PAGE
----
«It is necessary to assign some state functions to civil society organizations. Outsourcing is already required for certain things», – notes Azimjon Sayfiddinov, director of the Eurasia Foundation of Central Asia (EFCA)–Tajikistan, in an interview for CABAR.asia about the state of civil society in Tajikistan.Русский – Interview is translated from Russian language.
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How do you assess the current situation with civil society organizations (CSOs) in Tajikistan? How many are functioning today and what is their legal status?
Civil society includes all non-state institutions that are located in Tajikistan. For example, under Tajik law, non-governmental organizations (NGOs) and public foundations constitute a civil society. In addition, there are numerous non-profit organizations (NPOs) and associations that unite and operate in the country. There are also trade unions, industry associations, political parties, which are a major part of civil society.If we compare it with the previous figures, most recently there has been a decline and a regression of the CSOs activity, because at some point, in Tajikistan there were over 3,700 public organizations. There were reasons for the reduction of civil society actors: The first reason is – inadequate legislation; The second reason is – a reduction in funding from the donor community; The third reason is – the low potential of CSOs at the local level; The fourth reason is – the requirements for CSOs functioning and maintenance in accordance with the legislation, which I consider to be quite tough. For example, the payment of electricity for public organizations is considered as for a commercial organization, although CSOs should not and do not do business and do not receive profits from their activities. Did the recent massive outcry in civil sector against the price hike on mobile Internet demonstrate the civic engagement? Do you think it is necessary for civil society to be exposed to such stressful policy-making cases to be active?
Bloggers and IT associations are now actively functioning as part of civil society in Tajikistan. Of course, the increase in payment for the mobile Internet is a sore subject for Tajikistan.Since mobile companies that provide Internet services depend on the Communications Office and the anti-monopoly committee, they were forced to introduce, execute and comply with the requirements of the state agency. I, as a lawyer, believe that this decision was illegal. Because, in accordance with the requirements of the statutory and regulatory enactments of Tajikistan, if new rules are established for everyone, the state decision-making body is obliged to comply with the requirements of the above mentioned acts. That is, it was necessary to register the decision as a normative act – as a document compulsory for everyone, in the Ministry of Justice of Tajikistan. Unfortunately, this procedure didn’t take place.
I can tell that more than 60-70% of staff in the non-governmental organizations in Tajikistan are women. There are very few men in these organizations.What role does the youth of Tajikistan play in decision making? What is the situation with youth organizations? There are a large number of youth organizations in Tajikistan. For example, the “Association of Youth Organizations of Tajikistan”, which includes 146 youth organizations that deal with the issues of young people. They can express their opinion, influence some issues through these organizations, but I have not observed any independent, spontaneous activity among the youth. There are also business associations, youth startups, which also require attention of the government. In addition, there is a Committee on Youth Affairs and Sports under the Government of Republic of Tajikistan, which actively cooperates with these public organizations. They promote and carry out a lot of projects at the local level.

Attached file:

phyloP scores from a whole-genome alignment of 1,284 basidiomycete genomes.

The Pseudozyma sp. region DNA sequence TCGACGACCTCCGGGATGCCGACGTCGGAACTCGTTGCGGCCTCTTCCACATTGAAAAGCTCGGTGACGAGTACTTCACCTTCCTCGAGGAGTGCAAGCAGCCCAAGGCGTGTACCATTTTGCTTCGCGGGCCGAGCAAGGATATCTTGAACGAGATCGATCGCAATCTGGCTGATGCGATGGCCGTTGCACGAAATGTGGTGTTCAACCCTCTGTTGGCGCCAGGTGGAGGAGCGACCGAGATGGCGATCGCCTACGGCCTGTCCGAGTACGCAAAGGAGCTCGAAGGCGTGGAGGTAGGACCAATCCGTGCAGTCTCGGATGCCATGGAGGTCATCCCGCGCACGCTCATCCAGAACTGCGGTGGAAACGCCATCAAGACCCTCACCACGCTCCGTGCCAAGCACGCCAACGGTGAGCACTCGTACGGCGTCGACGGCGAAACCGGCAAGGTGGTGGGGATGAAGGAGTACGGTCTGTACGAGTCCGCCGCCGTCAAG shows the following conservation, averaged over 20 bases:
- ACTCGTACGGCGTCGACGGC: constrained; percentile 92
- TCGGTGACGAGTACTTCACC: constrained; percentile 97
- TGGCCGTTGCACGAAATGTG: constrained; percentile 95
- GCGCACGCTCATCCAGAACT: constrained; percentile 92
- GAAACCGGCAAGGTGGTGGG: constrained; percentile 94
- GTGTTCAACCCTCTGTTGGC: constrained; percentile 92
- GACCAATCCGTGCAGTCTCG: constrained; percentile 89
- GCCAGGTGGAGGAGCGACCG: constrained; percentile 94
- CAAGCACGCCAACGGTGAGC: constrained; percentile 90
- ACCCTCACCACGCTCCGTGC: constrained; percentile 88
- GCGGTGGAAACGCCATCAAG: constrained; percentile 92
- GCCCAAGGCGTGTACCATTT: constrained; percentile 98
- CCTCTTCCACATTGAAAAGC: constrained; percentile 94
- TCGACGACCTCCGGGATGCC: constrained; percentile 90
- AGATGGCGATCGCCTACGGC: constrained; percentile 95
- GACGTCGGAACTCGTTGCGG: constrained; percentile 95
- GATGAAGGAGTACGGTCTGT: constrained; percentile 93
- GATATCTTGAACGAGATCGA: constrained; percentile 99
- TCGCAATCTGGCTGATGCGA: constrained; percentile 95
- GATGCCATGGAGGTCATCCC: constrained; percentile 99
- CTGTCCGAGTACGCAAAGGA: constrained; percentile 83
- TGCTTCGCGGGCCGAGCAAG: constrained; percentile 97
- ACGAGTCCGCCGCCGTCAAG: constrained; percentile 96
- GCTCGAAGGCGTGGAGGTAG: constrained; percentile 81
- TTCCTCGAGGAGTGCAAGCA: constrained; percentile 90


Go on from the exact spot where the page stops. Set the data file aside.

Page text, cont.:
What prevents youth from being more than just ‘netizens’ (online citizens)?Probably, this segment of activists believes that online queries are more accessible, will attract supporters and affect something more quickly. Wherever they are, with the help of the Internet, they can express their existing requirements. And to apply independently to any state body is their right, but I don’t know why “online citizens” do not visit state bodies with appeals and statements. The country has a law on appeals, that they can easily appeal a statement and get an answer. I do not think that there is a fear, most likely there is not enough potential for appeals. After all, young people use Internet resources more than they read something. This is probably their choice – the Internet platform for civic engagement. What measures must be taken in order to improve the situation with CSOs in the country? The measures, I believe, should be very constructive. First, for the sustainability of the civil society development, it is necessary to provide access to information. Second, there is a need for financial support of organizations. Third, it is necessary to give an incentive, relief through legislation. Fourth, it is necessary to encourage the projects that are implemented by civil society organizations, in particular – public organizations. And last, it is necessary to assign some state functions to civil society organizations. Outsourcing is already required for certain things, for example, in the social sphere, when people work in nursing homes. Civil society is able to conduct such activities not of governmental importance, not of a governmental nature, not to engage in politics, but to provide social services, minor social services.
This article was prepared as part of the Giving Voice, Driving Change – from the Borderland to the Steppes Project implemented with the financial support of the Foreign Ministry of Norway. The opinions expressed in the article do not reflect the position of the editorial or donor.